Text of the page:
Shakeshaft: postmodernism doesn’t make any sense- and that’s the point
Lepore: strongly disagree with you my friend. postmodern philosophy is a useful tool for thinking critically and remaining skeptical.
Shakeshaftthat: sounds more like modernism, enlighten me…
Tierney: Oh the ethics of postmodern thinking… If it wasn’t damn near midnight, I’d throw my hat into this one (against postmodernism, FWIW)
Lepore: the constant (and hopeless, i suppose) search for ‘meaning’ facilitates a constant reshaping and sharpening of one’s values. the postmodern man can never be satisfied, and that’s a good thing. he never settles.
Shakeshaft: Right. Here are my problems with this. 1. The presupposition that the search for meaning is constant and hopeless goes against itself, for, it is in itself a fact statement and is therefore neither ongoing nor hopeless; it is static.
2.Reshaping and sharpening of values is allright. My small scope of history informs me that this process exists in every age. Even religious fundamentalists undergoe great changes (i.e. Protestant Reformation). Aristotle, certainly not a postmodernist, taught his pupils that the mark of an education is to entertain a thought without accepting it. So I don’t think this ^ is really getting at postmodernism yet….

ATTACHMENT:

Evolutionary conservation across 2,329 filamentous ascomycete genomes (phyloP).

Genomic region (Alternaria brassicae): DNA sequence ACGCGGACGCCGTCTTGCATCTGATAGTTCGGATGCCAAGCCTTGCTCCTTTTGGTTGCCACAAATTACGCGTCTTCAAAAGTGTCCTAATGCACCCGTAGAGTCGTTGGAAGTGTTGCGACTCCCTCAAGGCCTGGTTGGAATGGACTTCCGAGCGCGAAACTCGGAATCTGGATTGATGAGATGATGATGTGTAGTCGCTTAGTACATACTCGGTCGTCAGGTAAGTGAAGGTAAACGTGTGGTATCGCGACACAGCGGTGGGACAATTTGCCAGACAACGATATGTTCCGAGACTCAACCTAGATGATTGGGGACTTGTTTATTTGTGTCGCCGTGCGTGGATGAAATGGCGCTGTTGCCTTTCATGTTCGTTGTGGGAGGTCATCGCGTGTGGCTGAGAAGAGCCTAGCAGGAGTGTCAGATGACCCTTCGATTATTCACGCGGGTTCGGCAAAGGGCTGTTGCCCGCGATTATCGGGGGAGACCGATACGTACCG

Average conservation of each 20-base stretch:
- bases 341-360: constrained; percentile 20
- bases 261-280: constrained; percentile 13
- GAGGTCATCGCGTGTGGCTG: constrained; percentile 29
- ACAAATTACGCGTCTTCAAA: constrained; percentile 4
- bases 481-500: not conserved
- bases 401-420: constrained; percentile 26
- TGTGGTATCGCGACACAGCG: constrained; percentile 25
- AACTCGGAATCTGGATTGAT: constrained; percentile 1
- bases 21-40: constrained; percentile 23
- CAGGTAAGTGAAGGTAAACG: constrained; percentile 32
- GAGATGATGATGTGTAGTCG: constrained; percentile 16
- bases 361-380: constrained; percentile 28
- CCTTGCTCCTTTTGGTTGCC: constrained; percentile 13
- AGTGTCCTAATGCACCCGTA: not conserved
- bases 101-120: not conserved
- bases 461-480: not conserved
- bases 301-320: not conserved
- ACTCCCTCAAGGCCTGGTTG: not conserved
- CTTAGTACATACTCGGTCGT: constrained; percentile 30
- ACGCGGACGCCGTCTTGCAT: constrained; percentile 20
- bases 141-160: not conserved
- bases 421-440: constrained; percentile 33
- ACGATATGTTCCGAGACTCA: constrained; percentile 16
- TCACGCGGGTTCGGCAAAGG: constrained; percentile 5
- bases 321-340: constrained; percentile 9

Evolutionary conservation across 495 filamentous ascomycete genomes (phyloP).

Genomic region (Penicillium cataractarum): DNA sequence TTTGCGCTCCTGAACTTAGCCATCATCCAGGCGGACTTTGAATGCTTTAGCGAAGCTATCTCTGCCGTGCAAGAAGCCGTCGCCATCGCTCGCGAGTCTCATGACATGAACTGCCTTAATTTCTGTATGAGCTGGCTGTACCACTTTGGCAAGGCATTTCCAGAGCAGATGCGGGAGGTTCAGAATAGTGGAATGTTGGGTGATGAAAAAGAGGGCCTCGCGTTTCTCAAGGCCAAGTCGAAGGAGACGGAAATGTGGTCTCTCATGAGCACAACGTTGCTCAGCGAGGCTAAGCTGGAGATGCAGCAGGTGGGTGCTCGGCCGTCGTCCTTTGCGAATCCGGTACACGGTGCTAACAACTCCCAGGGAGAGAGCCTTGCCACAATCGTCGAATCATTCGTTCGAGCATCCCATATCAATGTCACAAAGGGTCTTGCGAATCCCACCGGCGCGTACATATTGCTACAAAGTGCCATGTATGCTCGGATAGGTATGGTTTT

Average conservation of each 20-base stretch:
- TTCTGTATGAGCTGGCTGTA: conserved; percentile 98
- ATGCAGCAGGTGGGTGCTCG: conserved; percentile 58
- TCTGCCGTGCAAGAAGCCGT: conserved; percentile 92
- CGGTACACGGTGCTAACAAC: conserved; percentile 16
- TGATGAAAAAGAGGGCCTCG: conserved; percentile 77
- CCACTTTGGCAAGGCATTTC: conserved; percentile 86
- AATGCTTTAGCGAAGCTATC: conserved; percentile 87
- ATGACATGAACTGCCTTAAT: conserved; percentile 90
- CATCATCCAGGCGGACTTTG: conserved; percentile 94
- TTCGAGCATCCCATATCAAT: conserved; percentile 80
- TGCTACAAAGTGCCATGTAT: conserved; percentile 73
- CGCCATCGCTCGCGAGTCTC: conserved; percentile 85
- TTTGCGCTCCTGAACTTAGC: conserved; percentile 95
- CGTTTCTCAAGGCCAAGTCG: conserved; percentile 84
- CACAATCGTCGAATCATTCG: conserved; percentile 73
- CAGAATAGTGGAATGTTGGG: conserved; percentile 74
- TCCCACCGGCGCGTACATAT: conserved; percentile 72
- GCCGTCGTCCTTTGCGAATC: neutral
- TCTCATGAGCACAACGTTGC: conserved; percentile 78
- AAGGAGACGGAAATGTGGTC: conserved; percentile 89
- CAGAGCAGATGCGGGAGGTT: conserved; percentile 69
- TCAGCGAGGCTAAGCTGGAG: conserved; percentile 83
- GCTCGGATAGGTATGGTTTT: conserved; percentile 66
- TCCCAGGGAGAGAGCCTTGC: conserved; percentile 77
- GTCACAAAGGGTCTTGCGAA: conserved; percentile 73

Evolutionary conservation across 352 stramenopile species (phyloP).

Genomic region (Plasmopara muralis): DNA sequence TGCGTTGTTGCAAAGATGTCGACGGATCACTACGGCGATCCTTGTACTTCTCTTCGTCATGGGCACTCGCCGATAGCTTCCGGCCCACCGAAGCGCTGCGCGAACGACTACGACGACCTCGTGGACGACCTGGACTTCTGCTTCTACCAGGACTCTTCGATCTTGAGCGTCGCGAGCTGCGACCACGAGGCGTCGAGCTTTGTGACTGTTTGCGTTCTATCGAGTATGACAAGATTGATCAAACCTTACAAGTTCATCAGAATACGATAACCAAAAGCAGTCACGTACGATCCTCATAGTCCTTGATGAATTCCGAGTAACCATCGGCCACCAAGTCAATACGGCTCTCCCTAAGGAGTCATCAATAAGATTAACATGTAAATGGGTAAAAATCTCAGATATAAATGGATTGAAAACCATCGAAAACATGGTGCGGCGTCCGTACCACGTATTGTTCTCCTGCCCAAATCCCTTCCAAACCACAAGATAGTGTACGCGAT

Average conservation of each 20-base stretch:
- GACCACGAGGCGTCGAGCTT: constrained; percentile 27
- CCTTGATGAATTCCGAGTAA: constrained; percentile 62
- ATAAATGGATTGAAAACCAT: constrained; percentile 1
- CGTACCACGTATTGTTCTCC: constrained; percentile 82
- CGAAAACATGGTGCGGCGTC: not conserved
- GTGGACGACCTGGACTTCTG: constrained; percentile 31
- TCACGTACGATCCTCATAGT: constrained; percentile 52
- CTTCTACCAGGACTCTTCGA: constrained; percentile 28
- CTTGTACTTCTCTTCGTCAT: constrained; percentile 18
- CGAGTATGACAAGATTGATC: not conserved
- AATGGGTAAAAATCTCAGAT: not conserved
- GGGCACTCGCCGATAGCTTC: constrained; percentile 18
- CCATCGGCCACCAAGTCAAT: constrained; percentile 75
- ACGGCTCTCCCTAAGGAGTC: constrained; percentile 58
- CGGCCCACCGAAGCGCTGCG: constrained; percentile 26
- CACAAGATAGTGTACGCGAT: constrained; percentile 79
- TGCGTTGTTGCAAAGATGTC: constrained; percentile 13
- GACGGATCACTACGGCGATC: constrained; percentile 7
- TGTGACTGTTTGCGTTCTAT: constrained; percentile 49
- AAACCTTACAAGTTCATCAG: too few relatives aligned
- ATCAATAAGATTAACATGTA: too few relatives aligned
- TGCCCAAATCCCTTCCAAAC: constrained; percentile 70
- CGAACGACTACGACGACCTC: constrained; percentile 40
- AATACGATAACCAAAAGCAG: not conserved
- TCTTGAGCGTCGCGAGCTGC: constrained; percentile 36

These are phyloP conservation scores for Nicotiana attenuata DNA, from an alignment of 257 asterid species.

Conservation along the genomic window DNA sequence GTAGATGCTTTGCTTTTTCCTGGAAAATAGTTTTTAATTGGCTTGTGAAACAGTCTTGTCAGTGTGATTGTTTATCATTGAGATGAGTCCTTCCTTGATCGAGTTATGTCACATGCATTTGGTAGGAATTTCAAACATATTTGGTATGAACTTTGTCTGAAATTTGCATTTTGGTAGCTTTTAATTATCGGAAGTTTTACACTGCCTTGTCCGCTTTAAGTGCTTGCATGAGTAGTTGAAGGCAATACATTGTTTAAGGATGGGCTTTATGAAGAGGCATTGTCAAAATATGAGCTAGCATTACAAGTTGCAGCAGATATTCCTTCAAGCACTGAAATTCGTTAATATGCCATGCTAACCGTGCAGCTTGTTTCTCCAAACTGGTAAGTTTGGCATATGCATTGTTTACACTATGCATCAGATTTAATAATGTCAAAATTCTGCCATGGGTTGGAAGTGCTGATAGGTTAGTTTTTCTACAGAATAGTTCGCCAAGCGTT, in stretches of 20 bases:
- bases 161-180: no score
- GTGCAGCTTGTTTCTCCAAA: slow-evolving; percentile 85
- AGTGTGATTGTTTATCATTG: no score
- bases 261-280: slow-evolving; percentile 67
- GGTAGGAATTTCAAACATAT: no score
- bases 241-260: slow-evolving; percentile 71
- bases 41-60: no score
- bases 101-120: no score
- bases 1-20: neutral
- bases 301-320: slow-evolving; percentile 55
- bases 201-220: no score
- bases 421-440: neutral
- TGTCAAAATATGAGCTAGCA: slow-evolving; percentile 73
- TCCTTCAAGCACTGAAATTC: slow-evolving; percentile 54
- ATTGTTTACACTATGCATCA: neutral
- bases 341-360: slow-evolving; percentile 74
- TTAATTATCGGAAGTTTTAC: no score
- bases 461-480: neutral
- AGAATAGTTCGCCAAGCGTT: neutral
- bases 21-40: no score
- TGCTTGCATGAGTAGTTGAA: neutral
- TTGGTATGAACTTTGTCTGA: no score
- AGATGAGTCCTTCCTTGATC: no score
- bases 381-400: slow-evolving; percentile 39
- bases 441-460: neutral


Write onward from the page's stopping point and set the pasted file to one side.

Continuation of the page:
3.He never settles- now there’s the rub! And I think this captures postmodernism pretty well. It is the result (as far as I can tell) of two things. One, the rejection of cause-and-effect logic and two, two devestating world wars. Without beating to death the tautology again (how can you “settle” on “not settling”?) I reiterate my critique of postmodernism’s abandonment of cause and effect thinking. I’m not as learned in philosophy as you, but an abandonment of this logical tool seems unrealistic, and unscientific.
Lepore: to clarify: 1. the search for absolute and eternal meaning is hopeless. this does not mean that we cannot interpret and understand language description of phenomena. By describing postmodernism the way I did, I formally indicated a description on which we can now effectively discourse. This is a way of entering into the world, and i must say, it is a requirement for us if we are to live in the world ‘properly’. It is possible for us to discourse because our existences’ are more or less equiprimordial with eachothers’ (we grew up speaking english, learning a similar mythology etc.) through this discourse, we can communicate in a meaningful, albeit unstable way. ex. if i say “miles davis is a cool cat”, there are multiple ways you can interpret that sentence; know what i’m sayin’?